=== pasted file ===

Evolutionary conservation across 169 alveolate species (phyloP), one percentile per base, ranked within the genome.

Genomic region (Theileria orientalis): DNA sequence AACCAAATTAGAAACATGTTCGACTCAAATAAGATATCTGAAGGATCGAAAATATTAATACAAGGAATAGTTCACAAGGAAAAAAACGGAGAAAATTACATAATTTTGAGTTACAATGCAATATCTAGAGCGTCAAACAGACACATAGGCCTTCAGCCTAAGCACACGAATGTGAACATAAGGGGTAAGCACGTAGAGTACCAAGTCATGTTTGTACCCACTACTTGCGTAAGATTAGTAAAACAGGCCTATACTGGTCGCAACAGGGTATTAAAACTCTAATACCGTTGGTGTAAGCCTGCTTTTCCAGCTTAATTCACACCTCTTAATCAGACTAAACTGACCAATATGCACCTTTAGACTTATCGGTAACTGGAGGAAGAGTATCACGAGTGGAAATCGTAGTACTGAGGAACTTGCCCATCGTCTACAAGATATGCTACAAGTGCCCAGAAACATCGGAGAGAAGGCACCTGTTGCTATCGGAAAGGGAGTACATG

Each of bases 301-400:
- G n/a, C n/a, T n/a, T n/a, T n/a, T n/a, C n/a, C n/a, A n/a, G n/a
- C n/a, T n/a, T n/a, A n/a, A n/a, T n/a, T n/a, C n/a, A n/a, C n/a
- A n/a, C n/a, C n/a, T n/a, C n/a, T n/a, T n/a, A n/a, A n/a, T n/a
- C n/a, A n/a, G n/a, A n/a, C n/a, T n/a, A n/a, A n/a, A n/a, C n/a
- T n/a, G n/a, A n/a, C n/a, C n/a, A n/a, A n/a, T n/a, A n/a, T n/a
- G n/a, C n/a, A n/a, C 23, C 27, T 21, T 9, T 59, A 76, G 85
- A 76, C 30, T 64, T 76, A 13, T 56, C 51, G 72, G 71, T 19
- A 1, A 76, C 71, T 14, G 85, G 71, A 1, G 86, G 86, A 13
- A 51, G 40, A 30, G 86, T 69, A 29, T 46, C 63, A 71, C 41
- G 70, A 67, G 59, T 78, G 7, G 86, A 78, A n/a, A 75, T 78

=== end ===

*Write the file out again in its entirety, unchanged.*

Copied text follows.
Evolutionary conservation across 169 alveolate species (phyloP), one percentile per base, ranked within the genome.

Genomic region (Theileria orientalis): DNA sequence AACCAAATTAGAAACATGTTCGACTCAAATAAGATATCTGAAGGATCGAAAATATTAATACAAGGAATAGTTCACAAGGAAAAAAACGGAGAAAATTACATAATTTTGAGTTACAATGCAATATCTAGAGCGTCAAACAGACACATAGGCCTTCAGCCTAAGCACACGAATGTGAACATAAGGGGTAAGCACGTAGAGTACCAAGTCATGTTTGTACCCACTACTTGCGTAAGATTAGTAAAACAGGCCTATACTGGTCGCAACAGGGTATTAAAACTCTAATACCGTTGGTGTAAGCCTGCTTTTCCAGCTTAATTCACACCTCTTAATCAGACTAAACTGACCAATATGCACCTTTAGACTTATCGGTAACTGGAGGAAGAGTATCACGAGTGGAAATCGTAGTACTGAGGAACTTGCCCATCGTCTACAAGATATGCTACAAGTGCCCAGAAACATCGGAGAGAAGGCACCTGTTGCTATCGGAAAGGGAGTACATG

Each of bases 301-400:
- G n/a, C n/a, T n/a, T n/a, T n/a, T n/a, C n/a, C n/a, A n/a, G n/a
- C n/a, T n/a, T n/a, A n/a, A n/a, T n/a, T n/a, C n/a, A n/a, C n/a
- A n/a, C n/a, C n/a, T n/a, C n/a, T n/a, T n/a, A n/a, A n/a, T n/a
- C n/a, A n/a, G n/a, A n/a, C n/a, T n/a, A n/a, A n/a, A n/a, C n/a
- T n/a, G n/a, A n/a, C n/a, C n/a, A n/a, A n/a, T n/a, A n/a, T n/a
- G n/a, C n/a, A n/a, C 23, C 27, T 21, T 9, T 59, A 76, G 85
- A 76, C 30, T 64, T 76, A 13, T 56, C 51, G 72, G 71, T 19
- A 1, A 76, C 71, T 14, G 85, G 71, A 1, G 86, G 86, A 13
- A 51, G 40, A 30, G 86, T 69, A 29, T 46, C 63, A 71, C 41
- G 70, A 67, G 59, T 78, G 7, G 86, A 78, A n/a, A 75, T 78